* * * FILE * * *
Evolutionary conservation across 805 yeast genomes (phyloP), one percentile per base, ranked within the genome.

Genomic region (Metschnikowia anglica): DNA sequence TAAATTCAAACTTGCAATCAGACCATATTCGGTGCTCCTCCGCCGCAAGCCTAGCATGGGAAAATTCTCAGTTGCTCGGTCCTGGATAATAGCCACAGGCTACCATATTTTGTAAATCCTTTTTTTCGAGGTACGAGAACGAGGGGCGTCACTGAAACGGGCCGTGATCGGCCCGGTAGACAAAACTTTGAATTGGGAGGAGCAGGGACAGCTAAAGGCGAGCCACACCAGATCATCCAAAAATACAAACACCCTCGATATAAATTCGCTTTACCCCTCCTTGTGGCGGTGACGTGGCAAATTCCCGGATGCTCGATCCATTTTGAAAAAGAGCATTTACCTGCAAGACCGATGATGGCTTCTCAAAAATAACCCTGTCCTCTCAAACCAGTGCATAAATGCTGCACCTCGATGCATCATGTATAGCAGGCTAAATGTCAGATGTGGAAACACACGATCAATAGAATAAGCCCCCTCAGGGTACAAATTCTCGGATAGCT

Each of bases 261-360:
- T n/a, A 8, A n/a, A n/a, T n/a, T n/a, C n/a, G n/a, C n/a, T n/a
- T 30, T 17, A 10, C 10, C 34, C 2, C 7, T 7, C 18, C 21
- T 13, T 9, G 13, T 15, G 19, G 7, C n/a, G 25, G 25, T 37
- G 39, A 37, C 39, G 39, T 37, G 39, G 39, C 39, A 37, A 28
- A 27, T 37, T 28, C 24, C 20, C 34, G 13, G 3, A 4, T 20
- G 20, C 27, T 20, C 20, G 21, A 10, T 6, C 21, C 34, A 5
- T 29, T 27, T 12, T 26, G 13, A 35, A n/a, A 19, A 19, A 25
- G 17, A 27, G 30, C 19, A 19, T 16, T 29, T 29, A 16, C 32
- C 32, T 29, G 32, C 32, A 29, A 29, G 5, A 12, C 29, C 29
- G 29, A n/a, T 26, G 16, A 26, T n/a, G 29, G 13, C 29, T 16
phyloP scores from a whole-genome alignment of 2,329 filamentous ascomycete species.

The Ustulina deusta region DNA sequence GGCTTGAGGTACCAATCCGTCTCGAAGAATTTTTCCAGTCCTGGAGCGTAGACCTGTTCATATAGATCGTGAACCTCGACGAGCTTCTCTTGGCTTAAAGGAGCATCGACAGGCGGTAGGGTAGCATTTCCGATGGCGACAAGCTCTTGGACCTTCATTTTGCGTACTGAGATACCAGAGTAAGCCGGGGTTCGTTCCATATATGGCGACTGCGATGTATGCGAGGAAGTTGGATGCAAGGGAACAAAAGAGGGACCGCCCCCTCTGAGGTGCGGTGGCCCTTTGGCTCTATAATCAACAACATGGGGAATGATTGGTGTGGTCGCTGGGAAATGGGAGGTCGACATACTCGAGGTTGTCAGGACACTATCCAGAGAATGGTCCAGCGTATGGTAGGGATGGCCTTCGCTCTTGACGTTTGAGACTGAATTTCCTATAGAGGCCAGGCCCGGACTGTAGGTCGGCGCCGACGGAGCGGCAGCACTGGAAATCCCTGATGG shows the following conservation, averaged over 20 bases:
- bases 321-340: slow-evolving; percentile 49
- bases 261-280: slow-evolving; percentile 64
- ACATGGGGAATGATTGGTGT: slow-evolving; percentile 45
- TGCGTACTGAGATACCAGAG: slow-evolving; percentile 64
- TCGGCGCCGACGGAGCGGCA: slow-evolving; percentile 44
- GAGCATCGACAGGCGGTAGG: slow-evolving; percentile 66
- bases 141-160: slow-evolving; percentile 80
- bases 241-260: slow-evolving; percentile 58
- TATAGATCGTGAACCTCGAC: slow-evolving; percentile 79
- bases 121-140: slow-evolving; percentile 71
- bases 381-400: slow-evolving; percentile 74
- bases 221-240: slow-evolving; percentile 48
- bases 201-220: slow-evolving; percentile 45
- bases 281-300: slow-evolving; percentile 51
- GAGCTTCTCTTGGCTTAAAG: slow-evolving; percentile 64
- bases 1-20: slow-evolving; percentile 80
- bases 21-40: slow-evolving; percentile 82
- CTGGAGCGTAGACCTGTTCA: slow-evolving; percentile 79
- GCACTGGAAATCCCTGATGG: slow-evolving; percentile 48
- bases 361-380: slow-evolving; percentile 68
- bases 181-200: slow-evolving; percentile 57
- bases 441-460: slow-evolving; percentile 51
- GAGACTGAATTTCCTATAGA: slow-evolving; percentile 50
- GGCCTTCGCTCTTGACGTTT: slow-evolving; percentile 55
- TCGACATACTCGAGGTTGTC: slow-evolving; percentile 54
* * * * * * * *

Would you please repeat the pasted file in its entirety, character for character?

Evolutionary conservation across 805 yeast genomes (phyloP), one percentile per base, ranked within the genome.

Genomic region (Metschnikowia anglica): DNA sequence TAAATTCAAACTTGCAATCAGACCATATTCGGTGCTCCTCCGCCGCAAGCCTAGCATGGGAAAATTCTCAGTTGCTCGGTCCTGGATAATAGCCACAGGCTACCATATTTTGTAAATCCTTTTTTTCGAGGTACGAGAACGAGGGGCGTCACTGAAACGGGCCGTGATCGGCCCGGTAGACAAAACTTTGAATTGGGAGGAGCAGGGACAGCTAAAGGCGAGCCACACCAGATCATCCAAAAATACAAACACCCTCGATATAAATTCGCTTTACCCCTCCTTGTGGCGGTGACGTGGCAAATTCCCGGATGCTCGATCCATTTTGAAAAAGAGCATTTACCTGCAAGACCGATGATGGCTTCTCAAAAATAACCCTGTCCTCTCAAACCAGTGCATAAATGCTGCACCTCGATGCATCATGTATAGCAGGCTAAATGTCAGATGTGGAAACACACGATCAATAGAATAAGCCCCCTCAGGGTACAAATTCTCGGATAGCT

Each of bases 261-360:
- T n/a, A 8, A n/a, A n/a, T n/a, T n/a, C n/a, G n/a, C n/a, T n/a
- T 30, T 17, A 10, C 10, C 34, C 2, C 7, T 7, C 18, C 21
- T 13, T 9, G 13, T 15, G 19, G 7, C n/a, G 25, G 25, T 37
- G 39, A 37, C 39, G 39, T 37, G 39, G 39, C 39, A 37, A 28
- A 27, T 37, T 28, C 24, C 20, C 34, G 13, G 3, A 4, T 20
- G 20, C 27, T 20, C 20, G 21, A 10, T 6, C 21, C 34, A 5
- T 29, T 27, T 12, T 26, G 13, A 35, A n/a, A 19, A 19, A 25
- G 17, A 27, G 30, C 19, A 19, T 16, T 29, T 29, A 16, C 32
- C 32, T 29, G 32, C 32, A 29, A 29, G 5, A 12, C 29, C 29
- G 29, A n/a, T 26, G 16, A 26, T n/a, G 29, G 13, C 29, T 16
phyloP scores from a whole-genome alignment of 2,329 filamentous ascomycete species.

The Ustulina deusta region DNA sequence GGCTTGAGGTACCAATCCGTCTCGAAGAATTTTTCCAGTCCTGGAGCGTAGACCTGTTCATATAGATCGTGAACCTCGACGAGCTTCTCTTGGCTTAAAGGAGCATCGACAGGCGGTAGGGTAGCATTTCCGATGGCGACAAGCTCTTGGACCTTCATTTTGCGTACTGAGATACCAGAGTAAGCCGGGGTTCGTTCCATATATGGCGACTGCGATGTATGCGAGGAAGTTGGATGCAAGGGAACAAAAGAGGGACCGCCCCCTCTGAGGTGCGGTGGCCCTTTGGCTCTATAATCAACAACATGGGGAATGATTGGTGTGGTCGCTGGGAAATGGGAGGTCGACATACTCGAGGTTGTCAGGACACTATCCAGAGAATGGTCCAGCGTATGGTAGGGATGGCCTTCGCTCTTGACGTTTGAGACTGAATTTCCTATAGAGGCCAGGCCCGGACTGTAGGTCGGCGCCGACGGAGCGGCAGCACTGGAAATCCCTGATGG shows the following conservation, averaged over 20 bases:
- bases 321-340: slow-evolving; percentile 49
- bases 261-280: slow-evolving; percentile 64
- ACATGGGGAATGATTGGTGT: slow-evolving; percentile 45
- TGCGTACTGAGATACCAGAG: slow-evolving; percentile 64
- TCGGCGCCGACGGAGCGGCA: slow-evolving; percentile 44
- GAGCATCGACAGGCGGTAGG: slow-evolving; percentile 66
- bases 141-160: slow-evolving; percentile 80
- bases 241-260: slow-evolving; percentile 58
- TATAGATCGTGAACCTCGAC: slow-evolving; percentile 79
- bases 121-140: slow-evolving; percentile 71
- bases 381-400: slow-evolving; percentile 74
- bases 221-240: slow-evolving; percentile 48
- bases 201-220: slow-evolving; percentile 45
- bases 281-300: slow-evolving; percentile 51
- GAGCTTCTCTTGGCTTAAAG: slow-evolving; percentile 64
- bases 1-20: slow-evolving; percentile 80
- bases 21-40: slow-evolving; percentile 82
- CTGGAGCGTAGACCTGTTCA: slow-evolving; percentile 79
- GCACTGGAAATCCCTGATGG: slow-evolving; percentile 48
- bases 361-380: slow-evolving; percentile 68
- bases 181-200: slow-evolving; percentile 57
- bases 441-460: slow-evolving; percentile 51
- GAGACTGAATTTCCTATAGA: slow-evolving; percentile 50
- GGCCTTCGCTCTTGACGTTT: slow-evolving; percentile 55
- TCGACATACTCGAGGTTGTC: slow-evolving; percentile 54